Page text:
Level Five (1997)


(director/writer: Chris Marker; cinematographers: Chris Marker/Yves Angel/Gerard de Battista; editor: Chris Marker; music: Michel Krasna; cast: Catherine Belkhodja (Laura), Kenji Tokitsu, Nagisa Ôshima, Ju’nishi Ushiyama, Shigeaki Kinjo; Runtime: 105; MPAA Rating: NR; producers: Anatole Dauman/Francoise Widhoff; PAL-DVD format/Optimum; 1997-France-in French, English and Japanese with English subtitles when needed)
“Impactful at getting at little known historical gems throughout.”

Reviewed by Dennis Schwartz

Noted iconoclastic French documentarian Chris Marker(“Le Joli Mai”/”La Jetee“/”A Grin Without A Cat”) takes a discernible look at therarely discussed Battle of Okinawa tragedy, in 1945, during WWII, that occurred just before the A-bomb was dropped. In this provocative cerebral but at times slow going pic, the always curious Marker asks a fictional French computer programmer named Laura (Catherine Belkhodja), a name given her by her late lover from Otto Preminger’s 1944 movie, Laura, to construct a game (program) of that battle using real information collected on the Internet.

Laura interviews among others a Japanese filmmaker Nagisa Ôshima, telling us that what a country thinks of their enemy is revealed by how they are portrayed on film, as we see film clips from both sides that are filled with jingoistic and racist propaganda. In another Internet discovery, a witness is interviewed and tells of the Japanese mass suicides during the battle. Now a Christian minister, Shigeaki Kinjo, whose family like other families in Okinawa were told by the Japanese authorities the Americans were such monsters that rather than surrender it’s better to take your life and the lives of your loved ones. Kinjo relates with sadness how his family was mislead by the Japanese general in charge of Okinawa, Ju’nishi Ushiyama, to carry out these suicides, as the people were conditioned to hate Americans. The belief was that these shocking deaths would frighten off the Americans. Unfortunately this en masse murder only led to the Americans using the A-bomb, when otherwise they might not have.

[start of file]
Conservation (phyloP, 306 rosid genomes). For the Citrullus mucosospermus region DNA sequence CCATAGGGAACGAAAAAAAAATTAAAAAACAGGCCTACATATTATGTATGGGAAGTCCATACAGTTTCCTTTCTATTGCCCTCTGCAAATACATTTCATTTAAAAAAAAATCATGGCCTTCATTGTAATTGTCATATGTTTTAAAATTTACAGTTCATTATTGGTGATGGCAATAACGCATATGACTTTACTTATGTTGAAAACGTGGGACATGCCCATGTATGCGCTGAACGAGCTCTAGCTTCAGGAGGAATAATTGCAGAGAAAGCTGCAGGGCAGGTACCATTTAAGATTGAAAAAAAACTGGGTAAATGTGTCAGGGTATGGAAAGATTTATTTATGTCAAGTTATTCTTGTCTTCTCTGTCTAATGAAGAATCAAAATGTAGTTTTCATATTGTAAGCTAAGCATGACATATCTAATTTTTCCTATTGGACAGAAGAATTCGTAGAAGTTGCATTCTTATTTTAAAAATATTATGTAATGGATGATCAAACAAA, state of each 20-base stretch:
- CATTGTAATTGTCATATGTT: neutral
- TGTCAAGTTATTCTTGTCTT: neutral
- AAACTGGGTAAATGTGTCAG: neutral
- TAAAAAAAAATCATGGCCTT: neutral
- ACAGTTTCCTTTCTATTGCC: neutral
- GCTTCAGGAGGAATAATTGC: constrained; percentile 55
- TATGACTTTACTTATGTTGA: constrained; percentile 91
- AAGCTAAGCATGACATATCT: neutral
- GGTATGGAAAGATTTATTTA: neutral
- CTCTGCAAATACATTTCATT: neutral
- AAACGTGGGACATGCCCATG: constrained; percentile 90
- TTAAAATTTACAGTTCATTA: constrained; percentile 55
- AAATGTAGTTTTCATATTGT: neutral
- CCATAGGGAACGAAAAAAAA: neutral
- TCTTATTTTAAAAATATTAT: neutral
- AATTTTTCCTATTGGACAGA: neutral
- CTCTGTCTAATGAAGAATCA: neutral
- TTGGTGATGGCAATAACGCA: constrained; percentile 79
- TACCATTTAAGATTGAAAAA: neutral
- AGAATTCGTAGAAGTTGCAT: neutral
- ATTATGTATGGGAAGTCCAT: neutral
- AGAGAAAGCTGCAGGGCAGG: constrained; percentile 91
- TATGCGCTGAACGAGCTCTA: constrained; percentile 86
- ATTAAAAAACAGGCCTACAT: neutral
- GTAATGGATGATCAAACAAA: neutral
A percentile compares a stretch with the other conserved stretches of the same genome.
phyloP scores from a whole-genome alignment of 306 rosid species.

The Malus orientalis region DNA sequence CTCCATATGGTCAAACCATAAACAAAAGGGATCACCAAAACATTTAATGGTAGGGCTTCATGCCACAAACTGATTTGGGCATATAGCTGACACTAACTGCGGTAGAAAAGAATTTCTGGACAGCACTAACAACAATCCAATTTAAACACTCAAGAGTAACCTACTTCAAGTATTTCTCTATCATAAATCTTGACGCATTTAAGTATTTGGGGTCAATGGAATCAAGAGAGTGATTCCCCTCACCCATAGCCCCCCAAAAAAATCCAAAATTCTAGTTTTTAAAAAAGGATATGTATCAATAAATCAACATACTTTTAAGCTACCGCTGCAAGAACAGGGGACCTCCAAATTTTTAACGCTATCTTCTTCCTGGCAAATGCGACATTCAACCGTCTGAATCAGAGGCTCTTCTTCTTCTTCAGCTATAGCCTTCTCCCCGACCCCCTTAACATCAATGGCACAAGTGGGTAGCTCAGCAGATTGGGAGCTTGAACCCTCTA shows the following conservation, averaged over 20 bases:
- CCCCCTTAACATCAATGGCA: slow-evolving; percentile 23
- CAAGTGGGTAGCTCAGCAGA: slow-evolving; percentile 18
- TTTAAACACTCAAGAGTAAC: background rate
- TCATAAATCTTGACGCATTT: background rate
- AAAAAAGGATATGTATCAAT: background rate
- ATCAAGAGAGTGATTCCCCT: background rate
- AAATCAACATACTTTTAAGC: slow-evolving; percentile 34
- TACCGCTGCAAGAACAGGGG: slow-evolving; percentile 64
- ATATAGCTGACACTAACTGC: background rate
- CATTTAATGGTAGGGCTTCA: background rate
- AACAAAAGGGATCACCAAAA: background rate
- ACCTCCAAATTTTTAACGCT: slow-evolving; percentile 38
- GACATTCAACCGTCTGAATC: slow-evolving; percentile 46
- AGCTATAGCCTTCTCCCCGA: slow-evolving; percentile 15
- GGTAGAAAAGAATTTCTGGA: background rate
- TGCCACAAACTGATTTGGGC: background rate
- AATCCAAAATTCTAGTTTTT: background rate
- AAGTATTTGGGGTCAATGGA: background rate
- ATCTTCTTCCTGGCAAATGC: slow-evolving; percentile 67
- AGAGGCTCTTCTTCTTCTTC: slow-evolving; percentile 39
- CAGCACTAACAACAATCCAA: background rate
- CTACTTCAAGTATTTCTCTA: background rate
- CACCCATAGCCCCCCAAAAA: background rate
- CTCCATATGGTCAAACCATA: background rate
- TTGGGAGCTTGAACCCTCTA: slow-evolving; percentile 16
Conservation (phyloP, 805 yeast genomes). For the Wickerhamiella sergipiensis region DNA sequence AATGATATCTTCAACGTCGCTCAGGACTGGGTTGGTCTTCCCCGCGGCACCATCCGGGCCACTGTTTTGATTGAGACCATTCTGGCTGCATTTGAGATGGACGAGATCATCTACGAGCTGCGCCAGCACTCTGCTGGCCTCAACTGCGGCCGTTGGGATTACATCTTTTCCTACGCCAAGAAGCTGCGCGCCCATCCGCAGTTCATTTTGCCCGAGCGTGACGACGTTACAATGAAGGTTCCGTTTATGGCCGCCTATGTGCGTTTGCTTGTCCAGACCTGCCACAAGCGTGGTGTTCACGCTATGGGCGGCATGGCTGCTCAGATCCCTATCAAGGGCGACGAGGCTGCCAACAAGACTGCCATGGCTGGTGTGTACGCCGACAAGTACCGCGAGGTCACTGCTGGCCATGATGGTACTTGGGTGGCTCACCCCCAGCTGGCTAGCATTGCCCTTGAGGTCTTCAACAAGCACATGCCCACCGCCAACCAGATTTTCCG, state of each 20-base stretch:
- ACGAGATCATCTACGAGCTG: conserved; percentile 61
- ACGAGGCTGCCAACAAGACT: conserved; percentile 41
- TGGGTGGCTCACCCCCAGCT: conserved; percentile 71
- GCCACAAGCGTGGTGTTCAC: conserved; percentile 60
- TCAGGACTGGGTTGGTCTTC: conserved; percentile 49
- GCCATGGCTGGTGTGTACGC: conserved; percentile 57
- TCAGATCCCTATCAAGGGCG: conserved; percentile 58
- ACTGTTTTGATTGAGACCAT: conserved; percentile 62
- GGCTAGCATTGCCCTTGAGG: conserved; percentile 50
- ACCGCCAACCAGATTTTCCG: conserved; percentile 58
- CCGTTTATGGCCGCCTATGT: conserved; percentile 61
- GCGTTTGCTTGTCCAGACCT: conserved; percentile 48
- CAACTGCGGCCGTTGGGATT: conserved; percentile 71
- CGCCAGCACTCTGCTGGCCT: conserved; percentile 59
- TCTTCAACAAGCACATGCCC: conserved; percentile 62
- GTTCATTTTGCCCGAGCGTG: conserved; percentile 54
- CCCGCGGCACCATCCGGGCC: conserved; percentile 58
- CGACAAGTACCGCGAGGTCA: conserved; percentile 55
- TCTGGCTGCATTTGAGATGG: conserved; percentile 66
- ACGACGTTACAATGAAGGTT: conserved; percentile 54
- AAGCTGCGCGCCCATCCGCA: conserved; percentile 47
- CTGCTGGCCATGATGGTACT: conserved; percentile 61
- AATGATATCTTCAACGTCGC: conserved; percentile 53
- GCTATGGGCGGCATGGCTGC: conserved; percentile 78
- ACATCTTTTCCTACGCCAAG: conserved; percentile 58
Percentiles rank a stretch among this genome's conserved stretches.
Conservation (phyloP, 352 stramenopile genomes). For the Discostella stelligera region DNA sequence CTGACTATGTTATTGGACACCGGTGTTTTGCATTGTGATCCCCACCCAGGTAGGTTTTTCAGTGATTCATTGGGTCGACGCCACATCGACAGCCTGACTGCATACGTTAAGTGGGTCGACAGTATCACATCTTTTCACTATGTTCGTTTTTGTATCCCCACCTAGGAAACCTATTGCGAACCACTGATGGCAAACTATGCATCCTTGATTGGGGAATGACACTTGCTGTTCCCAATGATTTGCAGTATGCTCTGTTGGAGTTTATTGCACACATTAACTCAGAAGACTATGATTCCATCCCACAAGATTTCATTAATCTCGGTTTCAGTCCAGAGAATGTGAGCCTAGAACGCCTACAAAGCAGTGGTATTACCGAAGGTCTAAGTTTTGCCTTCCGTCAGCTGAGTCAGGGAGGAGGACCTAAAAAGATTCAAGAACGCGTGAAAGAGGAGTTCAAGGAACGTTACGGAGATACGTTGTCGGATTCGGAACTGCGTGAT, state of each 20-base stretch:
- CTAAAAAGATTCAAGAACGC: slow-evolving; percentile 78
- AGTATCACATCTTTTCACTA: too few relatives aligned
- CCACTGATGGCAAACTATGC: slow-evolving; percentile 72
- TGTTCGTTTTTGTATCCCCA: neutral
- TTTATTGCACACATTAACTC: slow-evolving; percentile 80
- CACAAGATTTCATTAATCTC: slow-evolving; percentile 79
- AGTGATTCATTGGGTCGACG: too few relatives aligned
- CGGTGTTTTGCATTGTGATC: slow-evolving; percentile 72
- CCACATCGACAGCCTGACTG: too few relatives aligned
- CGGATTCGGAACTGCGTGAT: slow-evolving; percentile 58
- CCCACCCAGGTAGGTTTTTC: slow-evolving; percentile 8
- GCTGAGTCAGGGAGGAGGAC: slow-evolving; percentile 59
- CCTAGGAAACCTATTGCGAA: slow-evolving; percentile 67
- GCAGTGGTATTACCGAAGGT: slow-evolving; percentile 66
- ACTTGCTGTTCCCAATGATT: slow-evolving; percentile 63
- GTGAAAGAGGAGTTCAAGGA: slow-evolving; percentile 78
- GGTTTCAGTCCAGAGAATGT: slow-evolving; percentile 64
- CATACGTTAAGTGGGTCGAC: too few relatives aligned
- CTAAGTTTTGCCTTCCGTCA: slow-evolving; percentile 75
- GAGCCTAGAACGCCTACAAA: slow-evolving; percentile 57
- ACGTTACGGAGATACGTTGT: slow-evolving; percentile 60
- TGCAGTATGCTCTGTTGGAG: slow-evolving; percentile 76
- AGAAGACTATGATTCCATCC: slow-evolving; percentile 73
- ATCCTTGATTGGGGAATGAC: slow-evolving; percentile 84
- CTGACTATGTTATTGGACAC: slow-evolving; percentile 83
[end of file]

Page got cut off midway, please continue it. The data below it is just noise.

Marker also blends into the obtuse doc colorful computer imagery, historical archive footage and a running commentary from the diary kept by Laura (she relates the war to the tragedies of her personal life).

It’s impactful at getting at little known historical gems throughout, such as General Simon BolivarBuckner, Jr., in charge of Operation Iceberg during the Battle of Okinawa, became the only American general to die during the war in battle.

Marker leaves it as a haunting meditation on human nature, on the selectivity of memory, on history as perceived through images, on spiritual despair and on the ability of computers to look at both the past and future.

We are told the Levels from the computer game mark off the point reached by the participant and that “Level one is reserved for Communists, Catholics, anarchists and the rest. Level two is for those with with a modicum of wit and self-awareness. That’s as high as we get – except perhaps in death.” To reach Level five would ironically mean victory at the recreated Battle of Okinawa for the game player, which really means the only escape is dying well (as Marker references Alain Resnais’s enigmatic films such as Hiroshima Mon Amour, to add to the film’s touching base with the world of cinema for its peculiar sense of reality).


REVIEWED ON 12/10/2013 GRADE: B+